The innate immune system is a key driver of our immune response from birth. It provides an immediate response to foreign invaders. It comprises pattern recognition receptors (PRRs). Toll-like receptors (TLR) and C-type lectin receptors (CLR) are transmembrane receptors, reaching either into the extracellular space or across the endosomal membrane, while Nod-like receptors (NLR) and Rig-I-like receptors (RLR) are cytoplasmic. Meanwhile, the NLR nucleotide oligomerization domain 2 (NOD2) plays an important role in the homeostasis of the innate immune system.  Strong genetic evidence has directly linked NOD2 to a rare autoinflammatory disease through the overactivation of the pathway. Besides, it is in a multitude of inflammatory diseases. Receptor-interacting-protein kinase 2 (RIP2) is also a key signaling partner of NOD2. Activation of RIP2 kinase through ATP driven autophosphorylation drives downstream signal transduction. In this study, GSK2983559 is a potent, specific and oral bioavailable RIP2 kinase inhibitor.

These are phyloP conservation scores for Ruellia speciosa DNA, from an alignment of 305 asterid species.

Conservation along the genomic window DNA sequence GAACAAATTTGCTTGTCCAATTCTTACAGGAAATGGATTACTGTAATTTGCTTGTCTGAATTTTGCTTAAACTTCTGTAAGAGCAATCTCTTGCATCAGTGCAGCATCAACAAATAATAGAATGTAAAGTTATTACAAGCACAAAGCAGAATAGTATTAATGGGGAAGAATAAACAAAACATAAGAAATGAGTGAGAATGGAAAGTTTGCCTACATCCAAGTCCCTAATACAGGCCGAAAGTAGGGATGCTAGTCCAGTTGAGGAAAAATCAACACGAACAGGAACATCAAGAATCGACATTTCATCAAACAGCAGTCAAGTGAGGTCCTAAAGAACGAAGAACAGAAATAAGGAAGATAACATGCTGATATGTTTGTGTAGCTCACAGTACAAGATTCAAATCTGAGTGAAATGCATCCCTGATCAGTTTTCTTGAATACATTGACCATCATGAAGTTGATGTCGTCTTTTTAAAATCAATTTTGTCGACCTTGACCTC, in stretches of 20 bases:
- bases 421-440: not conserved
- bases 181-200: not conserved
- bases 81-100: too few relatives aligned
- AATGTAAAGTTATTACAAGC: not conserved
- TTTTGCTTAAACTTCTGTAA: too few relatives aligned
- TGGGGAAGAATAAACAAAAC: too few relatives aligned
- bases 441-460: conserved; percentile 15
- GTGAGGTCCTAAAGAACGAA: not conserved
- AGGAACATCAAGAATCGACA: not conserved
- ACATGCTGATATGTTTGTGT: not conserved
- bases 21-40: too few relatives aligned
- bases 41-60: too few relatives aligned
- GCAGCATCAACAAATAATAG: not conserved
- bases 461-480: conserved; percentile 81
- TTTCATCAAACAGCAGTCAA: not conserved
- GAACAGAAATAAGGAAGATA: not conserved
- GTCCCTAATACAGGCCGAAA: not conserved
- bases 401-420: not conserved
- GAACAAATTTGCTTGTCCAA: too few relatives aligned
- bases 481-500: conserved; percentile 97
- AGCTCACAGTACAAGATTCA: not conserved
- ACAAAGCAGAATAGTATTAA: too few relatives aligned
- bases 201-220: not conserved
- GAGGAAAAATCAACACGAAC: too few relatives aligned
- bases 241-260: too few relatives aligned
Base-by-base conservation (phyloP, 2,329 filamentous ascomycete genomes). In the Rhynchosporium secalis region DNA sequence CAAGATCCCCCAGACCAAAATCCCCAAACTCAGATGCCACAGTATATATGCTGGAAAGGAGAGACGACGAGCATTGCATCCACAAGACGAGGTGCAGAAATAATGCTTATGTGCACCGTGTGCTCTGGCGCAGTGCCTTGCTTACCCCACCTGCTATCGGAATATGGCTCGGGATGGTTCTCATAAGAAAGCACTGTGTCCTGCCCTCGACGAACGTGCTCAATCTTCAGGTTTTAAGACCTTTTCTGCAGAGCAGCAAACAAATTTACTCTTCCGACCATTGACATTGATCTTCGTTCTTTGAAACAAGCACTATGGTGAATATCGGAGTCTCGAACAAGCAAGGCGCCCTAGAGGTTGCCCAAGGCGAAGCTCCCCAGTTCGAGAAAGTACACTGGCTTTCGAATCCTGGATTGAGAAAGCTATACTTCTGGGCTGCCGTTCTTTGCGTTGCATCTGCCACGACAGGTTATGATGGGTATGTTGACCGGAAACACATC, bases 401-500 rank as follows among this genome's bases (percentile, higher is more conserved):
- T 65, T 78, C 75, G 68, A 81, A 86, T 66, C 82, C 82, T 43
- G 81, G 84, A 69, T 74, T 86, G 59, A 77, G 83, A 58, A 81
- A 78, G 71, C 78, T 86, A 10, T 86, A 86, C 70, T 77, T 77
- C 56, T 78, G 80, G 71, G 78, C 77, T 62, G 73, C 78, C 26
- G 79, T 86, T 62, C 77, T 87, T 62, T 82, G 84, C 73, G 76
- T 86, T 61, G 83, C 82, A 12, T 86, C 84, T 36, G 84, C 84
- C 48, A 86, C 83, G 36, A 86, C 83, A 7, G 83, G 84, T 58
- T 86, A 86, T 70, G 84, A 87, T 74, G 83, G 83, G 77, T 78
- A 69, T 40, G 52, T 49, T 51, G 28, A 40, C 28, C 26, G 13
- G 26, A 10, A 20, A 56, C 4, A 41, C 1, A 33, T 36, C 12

RIP2 contains an N-terminal domain with homology to Ser/Thr kinases and C-terminal caspase activation and recruitment domain (CARD), a homophilic interaction motif. It mediates the recruitment of caspase death proteases. Overexpression of RIP2 signaled both NF-kappaB activation and cell death. Moreover, mutational analysis reveals the pro-apoptotic function of RIP2 to be restricted to its C-terminal CARD domain, whereas the intact molecule was necessary for NF-kappaB activation. RIP2 interacted with other members of the TNFR-1 signaling complex, including the inhibitor of apoptosis protein cIAP1 and with members of the TNFR-associated factor (TRAF) family, specifically TRAF1, TRAF5, and TRAF6. These TRAF interactions mediate the recruitment of RIP2 to receptor signaling complexes. GSK2983559 has excellent activity in blocking many proinflammatory cytokine responses in vivo and in human inflammatory bowel disease explant samples.

In summary, GSK2983559 is a first-in-class RIP2 kinase-specific clinical candidate for the treatment of inflammatory diseases.


Haile PA, et al. J Med Chem. 2019 Jul 25;62(14):6482-6494.